The shop that sells everything

The shop that sells everything

I am looking forward to the UK village shop again and buying a daily newspaper and a bag of Walkers Crisps (I have got to stop saying chips… and candies… and cookies) but it is not going to be Janya Mart.  There is something special about the Thai family shop that sells everything.  It is sad that a lot have struggled to survive since Seven Eleven has swept across the country but there are still a number out there and I always make the effort to use them.  Janya Mart is our local village shop and it is one of the best ways to connect with the local community and to use your Thai.  It is set up (like all other Thai family shops) to focus on social interaction with benches and tables outside and always an array of tempting snacks to choose from – it is the hub of the community.  You can buy a beer at anytime of the day, sit down on the bench and watch the Thai world go by. You can even drive your motorbike up to the shop and fill it up with petrol from a selection of bottles usually precariously placed on a wooden framed structure. Janya Mart has been a regular calling point for the last eight years and I will miss the interaction and constant smiling faces of both Janya and Nui who have witnessed our family grow and devour – God knows how many ice lollies!  I have explained to them that we are leaving on Monday but I am not sure if they have really understood, I will pop in before we go, wai, thank them and say goodbye.

If you liked this post you may also like this: 15 Years of Stuff

Advertisements

15 Years of Stuff!

Where is the Ark?

Where is the Ark?

To read this post with sound effects click here.

One of my favourite movies of all time and also an excellent final scene, although apparently it is mostly a painting, is the vast warehouse we see two men wheeling a large box into before the final credits of Raiders of the Lost Ark.  Somewhere amongst the thousands of boxes the Ark of the Covenant has been hidden safely away by the government forever (or has it?) much to our hero Indiana Jones’ frustration.  Well I have news for ‘Indie’ the Ark of the Covenant could very well be on a ship somewhere in the middle of the Indian Ocean as this was a similar (not painted) scene in our Thai house not so long ago when we had the packers and shippers in.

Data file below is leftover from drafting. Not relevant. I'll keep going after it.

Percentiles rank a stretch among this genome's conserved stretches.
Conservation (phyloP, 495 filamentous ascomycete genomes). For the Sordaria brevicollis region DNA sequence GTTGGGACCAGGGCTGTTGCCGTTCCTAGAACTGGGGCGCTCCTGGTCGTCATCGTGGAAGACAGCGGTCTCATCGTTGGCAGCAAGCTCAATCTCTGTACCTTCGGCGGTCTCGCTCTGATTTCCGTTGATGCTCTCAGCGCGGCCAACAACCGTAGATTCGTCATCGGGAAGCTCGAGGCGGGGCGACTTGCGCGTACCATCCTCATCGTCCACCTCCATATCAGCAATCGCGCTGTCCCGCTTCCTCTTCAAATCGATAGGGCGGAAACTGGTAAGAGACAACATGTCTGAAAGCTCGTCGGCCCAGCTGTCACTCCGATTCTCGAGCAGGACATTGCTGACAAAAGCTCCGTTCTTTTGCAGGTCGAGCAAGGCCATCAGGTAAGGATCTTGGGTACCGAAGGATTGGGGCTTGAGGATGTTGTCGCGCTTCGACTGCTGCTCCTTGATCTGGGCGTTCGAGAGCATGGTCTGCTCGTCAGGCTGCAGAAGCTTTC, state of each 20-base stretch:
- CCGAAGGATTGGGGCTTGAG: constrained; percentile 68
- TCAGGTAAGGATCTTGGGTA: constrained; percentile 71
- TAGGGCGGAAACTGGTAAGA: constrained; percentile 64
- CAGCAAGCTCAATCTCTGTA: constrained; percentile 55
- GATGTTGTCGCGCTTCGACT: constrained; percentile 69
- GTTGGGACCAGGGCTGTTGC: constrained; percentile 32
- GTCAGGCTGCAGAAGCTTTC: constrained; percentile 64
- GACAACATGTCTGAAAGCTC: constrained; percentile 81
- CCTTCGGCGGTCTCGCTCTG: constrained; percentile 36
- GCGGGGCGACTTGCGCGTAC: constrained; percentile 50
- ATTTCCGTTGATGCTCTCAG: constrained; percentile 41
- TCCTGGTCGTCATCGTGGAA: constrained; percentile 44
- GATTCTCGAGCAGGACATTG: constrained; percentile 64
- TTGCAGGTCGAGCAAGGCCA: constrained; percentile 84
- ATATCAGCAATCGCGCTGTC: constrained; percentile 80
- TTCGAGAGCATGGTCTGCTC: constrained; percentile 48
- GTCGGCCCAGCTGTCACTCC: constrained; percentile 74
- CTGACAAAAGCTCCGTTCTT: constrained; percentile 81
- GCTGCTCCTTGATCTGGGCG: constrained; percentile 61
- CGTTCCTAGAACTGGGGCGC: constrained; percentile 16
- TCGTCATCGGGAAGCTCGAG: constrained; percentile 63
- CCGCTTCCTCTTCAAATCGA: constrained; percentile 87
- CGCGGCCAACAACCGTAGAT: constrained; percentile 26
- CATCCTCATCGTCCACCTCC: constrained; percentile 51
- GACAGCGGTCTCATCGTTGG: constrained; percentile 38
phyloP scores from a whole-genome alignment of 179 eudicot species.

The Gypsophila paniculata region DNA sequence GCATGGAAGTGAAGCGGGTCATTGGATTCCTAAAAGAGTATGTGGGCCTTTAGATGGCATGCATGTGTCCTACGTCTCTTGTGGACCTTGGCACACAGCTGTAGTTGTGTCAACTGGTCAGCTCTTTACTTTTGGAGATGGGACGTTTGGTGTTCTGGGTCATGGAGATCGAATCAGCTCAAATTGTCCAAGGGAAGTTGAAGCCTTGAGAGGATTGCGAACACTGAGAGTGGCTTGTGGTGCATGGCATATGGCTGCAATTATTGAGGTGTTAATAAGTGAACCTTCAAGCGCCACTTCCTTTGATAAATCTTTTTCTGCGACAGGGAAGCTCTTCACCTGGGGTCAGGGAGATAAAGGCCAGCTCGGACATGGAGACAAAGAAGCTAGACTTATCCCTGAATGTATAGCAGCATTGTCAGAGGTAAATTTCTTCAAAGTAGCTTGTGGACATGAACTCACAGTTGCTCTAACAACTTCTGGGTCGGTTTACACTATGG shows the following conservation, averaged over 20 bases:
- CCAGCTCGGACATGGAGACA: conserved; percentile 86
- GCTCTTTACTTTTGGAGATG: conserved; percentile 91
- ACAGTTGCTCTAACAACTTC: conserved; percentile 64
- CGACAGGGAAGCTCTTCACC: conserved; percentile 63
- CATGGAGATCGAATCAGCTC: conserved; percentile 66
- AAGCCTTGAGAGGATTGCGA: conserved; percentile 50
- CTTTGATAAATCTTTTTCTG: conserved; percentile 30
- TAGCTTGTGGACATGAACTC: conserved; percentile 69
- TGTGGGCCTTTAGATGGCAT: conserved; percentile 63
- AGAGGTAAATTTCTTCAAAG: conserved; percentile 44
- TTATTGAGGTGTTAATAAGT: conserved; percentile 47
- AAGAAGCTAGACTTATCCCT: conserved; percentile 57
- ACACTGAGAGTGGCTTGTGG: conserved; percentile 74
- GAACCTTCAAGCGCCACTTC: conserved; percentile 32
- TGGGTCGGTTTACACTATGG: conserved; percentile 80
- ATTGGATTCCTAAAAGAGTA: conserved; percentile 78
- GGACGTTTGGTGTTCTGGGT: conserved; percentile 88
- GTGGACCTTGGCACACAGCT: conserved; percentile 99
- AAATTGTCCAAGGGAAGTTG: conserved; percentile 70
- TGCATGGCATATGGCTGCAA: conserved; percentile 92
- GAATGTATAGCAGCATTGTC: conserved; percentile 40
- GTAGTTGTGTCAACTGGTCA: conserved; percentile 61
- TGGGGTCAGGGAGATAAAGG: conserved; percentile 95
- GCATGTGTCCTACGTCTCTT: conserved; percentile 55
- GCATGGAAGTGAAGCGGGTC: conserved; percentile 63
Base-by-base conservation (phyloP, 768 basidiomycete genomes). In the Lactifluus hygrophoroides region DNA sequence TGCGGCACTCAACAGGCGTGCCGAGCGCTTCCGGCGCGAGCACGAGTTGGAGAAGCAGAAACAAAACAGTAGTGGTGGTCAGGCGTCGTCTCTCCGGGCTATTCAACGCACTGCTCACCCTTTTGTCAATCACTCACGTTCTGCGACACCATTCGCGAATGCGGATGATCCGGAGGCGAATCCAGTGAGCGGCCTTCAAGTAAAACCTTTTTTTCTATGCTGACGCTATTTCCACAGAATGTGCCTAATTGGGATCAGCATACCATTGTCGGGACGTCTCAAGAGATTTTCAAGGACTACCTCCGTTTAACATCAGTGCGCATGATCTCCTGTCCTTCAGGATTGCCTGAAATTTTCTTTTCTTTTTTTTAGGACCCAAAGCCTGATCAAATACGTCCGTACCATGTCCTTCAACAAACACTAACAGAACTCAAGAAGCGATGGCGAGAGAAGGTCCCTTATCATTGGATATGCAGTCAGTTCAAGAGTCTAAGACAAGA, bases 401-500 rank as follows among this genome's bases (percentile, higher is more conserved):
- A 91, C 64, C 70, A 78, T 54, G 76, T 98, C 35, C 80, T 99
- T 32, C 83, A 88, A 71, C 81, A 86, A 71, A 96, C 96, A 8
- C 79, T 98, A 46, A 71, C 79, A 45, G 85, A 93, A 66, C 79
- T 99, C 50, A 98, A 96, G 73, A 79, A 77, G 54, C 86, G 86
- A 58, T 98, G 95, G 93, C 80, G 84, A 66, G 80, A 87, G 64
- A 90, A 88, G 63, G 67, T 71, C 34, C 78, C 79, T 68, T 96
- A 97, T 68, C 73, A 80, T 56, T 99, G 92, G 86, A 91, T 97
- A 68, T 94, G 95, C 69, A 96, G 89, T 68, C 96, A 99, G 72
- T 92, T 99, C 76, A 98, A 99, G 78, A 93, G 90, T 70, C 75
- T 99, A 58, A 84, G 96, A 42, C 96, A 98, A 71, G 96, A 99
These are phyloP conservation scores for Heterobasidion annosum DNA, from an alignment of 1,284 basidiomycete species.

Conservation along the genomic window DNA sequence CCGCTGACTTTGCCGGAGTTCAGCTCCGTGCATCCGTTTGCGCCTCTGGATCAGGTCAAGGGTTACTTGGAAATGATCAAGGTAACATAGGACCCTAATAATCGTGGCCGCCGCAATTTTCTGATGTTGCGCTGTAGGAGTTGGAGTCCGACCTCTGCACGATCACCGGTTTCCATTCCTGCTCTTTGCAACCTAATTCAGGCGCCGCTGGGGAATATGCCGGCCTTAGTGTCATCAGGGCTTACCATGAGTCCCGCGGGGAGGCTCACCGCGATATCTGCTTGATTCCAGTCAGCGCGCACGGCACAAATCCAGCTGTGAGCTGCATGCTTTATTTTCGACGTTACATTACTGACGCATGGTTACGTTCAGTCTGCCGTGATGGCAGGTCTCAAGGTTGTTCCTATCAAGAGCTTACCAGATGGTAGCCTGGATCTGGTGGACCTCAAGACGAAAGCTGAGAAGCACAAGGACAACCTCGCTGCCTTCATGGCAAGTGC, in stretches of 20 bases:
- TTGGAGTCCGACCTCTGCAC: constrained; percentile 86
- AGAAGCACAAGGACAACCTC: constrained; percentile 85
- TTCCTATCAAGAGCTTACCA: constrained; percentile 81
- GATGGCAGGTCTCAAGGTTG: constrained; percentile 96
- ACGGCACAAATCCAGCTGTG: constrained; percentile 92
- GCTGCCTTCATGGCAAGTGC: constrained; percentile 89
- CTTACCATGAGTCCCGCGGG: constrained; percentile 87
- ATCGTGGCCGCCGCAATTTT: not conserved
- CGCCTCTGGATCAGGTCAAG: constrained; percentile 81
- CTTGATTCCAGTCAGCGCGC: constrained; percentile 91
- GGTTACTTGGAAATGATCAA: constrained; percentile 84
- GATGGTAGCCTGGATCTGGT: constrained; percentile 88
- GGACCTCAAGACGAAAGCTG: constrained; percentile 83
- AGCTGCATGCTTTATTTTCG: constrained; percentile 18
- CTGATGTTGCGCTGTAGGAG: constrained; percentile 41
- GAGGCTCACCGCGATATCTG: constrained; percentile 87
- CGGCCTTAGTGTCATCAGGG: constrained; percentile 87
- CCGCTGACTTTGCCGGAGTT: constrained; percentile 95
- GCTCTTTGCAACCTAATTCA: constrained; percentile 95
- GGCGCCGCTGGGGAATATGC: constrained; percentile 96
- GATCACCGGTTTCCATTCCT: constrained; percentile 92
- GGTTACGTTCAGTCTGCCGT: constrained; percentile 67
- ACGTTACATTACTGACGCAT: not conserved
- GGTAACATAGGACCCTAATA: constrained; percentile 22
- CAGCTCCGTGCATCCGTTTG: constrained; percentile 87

Which one is it?

Which one is it?

I came to Thailand in 1999, over 15 years ago, to teach computers to primary students for two years.  I promised my mother I would be back in Derbyshire before she knew it! Now 15 years later I am finally returning home, back to the UK; with a wife, three children and 91 boxes of stuff!  I can’t believe it, where did it all come from and what are we going to do with it in the UK?

Stuff!

Stuff!

To be honest I am a bit embarrassed about it and we keep saying to each other, my wife and I – why on earth did we ship that?  During the last few weeks that we have been without our 91 boxes of stuff, things so important and vital that we felt they needed to be shipped half way around the world, there is only one item that has been consistently missed and commented on by all in the family.  The toaster!!  We do miss our toaster.

There it goes...

There it goes…